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Thou therefore, my son, be strong in the grace that is in Christ Jesus.
Thou therefore - following my example (2 Timothy 1:8; 2 Timothy 1:12), and that of Onesiphorus (2 Timothy 1:16-18), make up by thy stedfastness for the faithlessness of those who forsook me (2 Timothy 1:15).
My son. Children ought to imitate their father.
Be strong, [ endunamou (G1743)] - 'be inwardly strengthened,' 'be invested with power:' an abiding state of power, sure to manifest itself outwardly.
In the grace - the element IN which spiritual strength has place (cf. 2 Timothy 1:7).
That is in Christ Jesus - as its center and source to those in union with Him.
And the things that thou hast heard of me among many witnesses, the same commit thou to faithful men, who shall be able to teach others also.
Among, [ dia (G1223)] - through the intervention of many witnesses. namely, the presbyters and others present at his ordination or consecration (1 Timothy 4:14; 1 Timothy 6:12).
Commit - in trust, as a deposit (2 Timothy 4:14). Faithful - the quality needed by those having a trust committed to them. Faithfulness to the truth is the true apostolic succession (cf. note, 1 Timothy 3:2).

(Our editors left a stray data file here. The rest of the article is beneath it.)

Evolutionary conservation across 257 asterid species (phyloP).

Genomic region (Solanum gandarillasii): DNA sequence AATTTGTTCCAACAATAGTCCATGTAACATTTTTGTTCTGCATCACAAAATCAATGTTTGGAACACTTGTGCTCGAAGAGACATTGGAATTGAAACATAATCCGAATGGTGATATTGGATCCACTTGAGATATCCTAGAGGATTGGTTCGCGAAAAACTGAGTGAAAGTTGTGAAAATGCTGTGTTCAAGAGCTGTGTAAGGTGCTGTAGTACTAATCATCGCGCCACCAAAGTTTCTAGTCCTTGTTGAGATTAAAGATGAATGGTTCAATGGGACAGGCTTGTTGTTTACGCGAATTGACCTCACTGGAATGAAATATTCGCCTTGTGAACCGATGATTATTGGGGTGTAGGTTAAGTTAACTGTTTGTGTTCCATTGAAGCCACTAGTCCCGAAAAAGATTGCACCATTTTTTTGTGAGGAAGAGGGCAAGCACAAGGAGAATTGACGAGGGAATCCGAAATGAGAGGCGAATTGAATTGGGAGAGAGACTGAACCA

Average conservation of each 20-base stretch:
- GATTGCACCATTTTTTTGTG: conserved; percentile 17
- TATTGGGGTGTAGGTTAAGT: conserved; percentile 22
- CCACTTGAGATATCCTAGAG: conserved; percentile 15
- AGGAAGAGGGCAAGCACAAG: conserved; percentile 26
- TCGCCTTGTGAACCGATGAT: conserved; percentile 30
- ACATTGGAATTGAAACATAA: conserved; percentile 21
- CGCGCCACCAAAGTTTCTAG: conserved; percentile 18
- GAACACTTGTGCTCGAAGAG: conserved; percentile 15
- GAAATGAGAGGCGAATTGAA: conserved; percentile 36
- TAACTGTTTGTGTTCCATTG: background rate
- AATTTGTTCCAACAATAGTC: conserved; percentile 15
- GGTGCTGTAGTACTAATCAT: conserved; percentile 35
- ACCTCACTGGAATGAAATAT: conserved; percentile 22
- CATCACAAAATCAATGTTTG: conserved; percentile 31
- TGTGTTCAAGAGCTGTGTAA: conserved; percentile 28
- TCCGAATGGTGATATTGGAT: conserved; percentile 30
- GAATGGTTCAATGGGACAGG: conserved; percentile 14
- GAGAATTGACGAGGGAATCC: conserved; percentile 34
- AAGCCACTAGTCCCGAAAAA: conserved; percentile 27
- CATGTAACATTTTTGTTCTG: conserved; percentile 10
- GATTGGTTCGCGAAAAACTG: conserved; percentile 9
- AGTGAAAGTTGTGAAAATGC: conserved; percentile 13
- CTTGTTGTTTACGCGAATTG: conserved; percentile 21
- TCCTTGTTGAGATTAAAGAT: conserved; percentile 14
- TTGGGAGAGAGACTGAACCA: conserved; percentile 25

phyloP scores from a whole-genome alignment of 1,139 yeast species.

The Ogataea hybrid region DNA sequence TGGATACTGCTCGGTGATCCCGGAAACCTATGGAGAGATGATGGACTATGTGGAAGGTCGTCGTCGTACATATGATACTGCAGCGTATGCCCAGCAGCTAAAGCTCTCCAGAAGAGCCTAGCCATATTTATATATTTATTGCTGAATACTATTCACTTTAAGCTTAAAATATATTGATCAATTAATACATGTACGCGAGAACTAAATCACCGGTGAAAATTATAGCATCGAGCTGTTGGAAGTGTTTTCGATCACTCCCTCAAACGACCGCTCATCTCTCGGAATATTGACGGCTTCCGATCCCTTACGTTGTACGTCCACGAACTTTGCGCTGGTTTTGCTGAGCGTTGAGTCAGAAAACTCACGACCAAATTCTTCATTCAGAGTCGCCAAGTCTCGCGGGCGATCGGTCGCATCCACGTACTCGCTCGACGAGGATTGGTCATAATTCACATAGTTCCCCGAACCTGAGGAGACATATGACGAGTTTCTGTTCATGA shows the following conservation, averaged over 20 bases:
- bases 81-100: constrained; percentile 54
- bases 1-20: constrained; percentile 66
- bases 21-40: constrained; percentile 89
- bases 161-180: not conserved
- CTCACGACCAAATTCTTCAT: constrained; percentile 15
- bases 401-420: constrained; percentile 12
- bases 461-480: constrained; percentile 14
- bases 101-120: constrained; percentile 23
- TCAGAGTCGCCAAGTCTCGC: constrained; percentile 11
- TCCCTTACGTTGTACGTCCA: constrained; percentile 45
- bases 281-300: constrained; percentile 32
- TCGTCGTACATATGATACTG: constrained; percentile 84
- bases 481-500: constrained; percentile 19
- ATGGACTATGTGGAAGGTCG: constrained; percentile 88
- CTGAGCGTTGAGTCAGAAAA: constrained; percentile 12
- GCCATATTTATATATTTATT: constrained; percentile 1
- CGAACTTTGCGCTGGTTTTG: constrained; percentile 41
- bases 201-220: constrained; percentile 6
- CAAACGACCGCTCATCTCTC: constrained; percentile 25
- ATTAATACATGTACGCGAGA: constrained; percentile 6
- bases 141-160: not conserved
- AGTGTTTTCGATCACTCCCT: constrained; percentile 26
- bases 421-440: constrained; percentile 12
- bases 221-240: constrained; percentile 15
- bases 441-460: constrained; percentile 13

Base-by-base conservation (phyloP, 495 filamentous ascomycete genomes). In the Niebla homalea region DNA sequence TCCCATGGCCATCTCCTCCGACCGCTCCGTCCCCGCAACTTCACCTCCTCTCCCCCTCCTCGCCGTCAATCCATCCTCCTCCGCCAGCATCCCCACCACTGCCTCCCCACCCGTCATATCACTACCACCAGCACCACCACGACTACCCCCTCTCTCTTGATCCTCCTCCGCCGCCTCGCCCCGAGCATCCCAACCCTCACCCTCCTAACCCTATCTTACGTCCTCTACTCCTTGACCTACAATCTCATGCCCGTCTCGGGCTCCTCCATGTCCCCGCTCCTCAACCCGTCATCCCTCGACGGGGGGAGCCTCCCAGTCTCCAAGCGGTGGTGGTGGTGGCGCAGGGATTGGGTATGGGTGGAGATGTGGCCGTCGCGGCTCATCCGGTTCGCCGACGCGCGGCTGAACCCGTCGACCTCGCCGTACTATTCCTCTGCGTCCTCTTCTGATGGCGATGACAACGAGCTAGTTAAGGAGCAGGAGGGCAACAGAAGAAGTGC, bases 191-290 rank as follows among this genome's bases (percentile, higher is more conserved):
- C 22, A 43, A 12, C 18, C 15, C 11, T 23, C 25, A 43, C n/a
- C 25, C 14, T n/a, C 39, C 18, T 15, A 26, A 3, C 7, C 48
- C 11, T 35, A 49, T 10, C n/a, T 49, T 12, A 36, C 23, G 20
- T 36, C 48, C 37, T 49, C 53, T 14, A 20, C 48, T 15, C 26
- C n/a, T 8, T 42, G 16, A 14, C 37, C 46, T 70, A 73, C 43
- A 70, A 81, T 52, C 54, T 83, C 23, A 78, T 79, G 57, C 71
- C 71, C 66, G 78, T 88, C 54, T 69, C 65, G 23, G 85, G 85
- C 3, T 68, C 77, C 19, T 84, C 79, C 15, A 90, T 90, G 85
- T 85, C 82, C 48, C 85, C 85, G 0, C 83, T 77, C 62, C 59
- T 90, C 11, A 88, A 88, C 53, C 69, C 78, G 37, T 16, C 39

Who, [ hoitines (G3748)] - 'persons such as shall: competent to teach (them to) others also.' Thus the way is prepared for inculcating faithful endurance (2 Timothy 2:3-13). As a motive to endurance, thou hast not only to keep the deposit for thyself, but to transmit it unimpaired to others, who in their turn shall fulfill the same office. So far from supporting oral tradition now, this teaches how precarious a mode of preserving revealed truth it was, depending, as it did, on the trustworthiness of each individual in the chain of succession (2 Peter 2:1). Blessed be God, He Himself has given us, before the death of the inspired apostles, the written Word, which is exempt from such risk!
Thou therefore endure hardness, as a good soldier of Jesus Christ.
Thou therefore endure hardness. 'Aleph (') A C Delta G, Vulgate, have no "Thou therefore," but 'Endure hardship with' (me): share with me in suffering [ sungkakopatheeson (G4777), for su (G4771) oun (G3767) kakopatheeson (G2553)].
Soldier (1 Corinthians 9:7; 2 Corinthians 10:3). A true soldier both abstains and sustains (2 Timothy 2:3-4; 2 Timothy 2:22).
No man that warreth entangleth himself with the affairs of this life; that he may please him who hath chosen him to be a soldier.
'No one while serving as a soldier' [ strateuomenos (G4754)].
The affairs ... [ tais (G3588) tou (G3588) biou (G979) pragmateiais (G4230)] - mercantile, or other than military. [Zoee is the opposite of death, thanatos (G2288): and as sin caused death, where life, zoee, is, there sin is not, or ceases to be. So zoee is the nobler term in Scripture, expressing holy blessedness and eternal life; bios (G979), the present course of life: zoee, the life by which we live; bios (G979), the life which we live.]
Him who hath chosen him - the general who enlisted him. Paul himself worked at tent-making (Acts 18:3). What is prohibited is, not all secular occupation, but the becoming entangled or over-engrossed with it.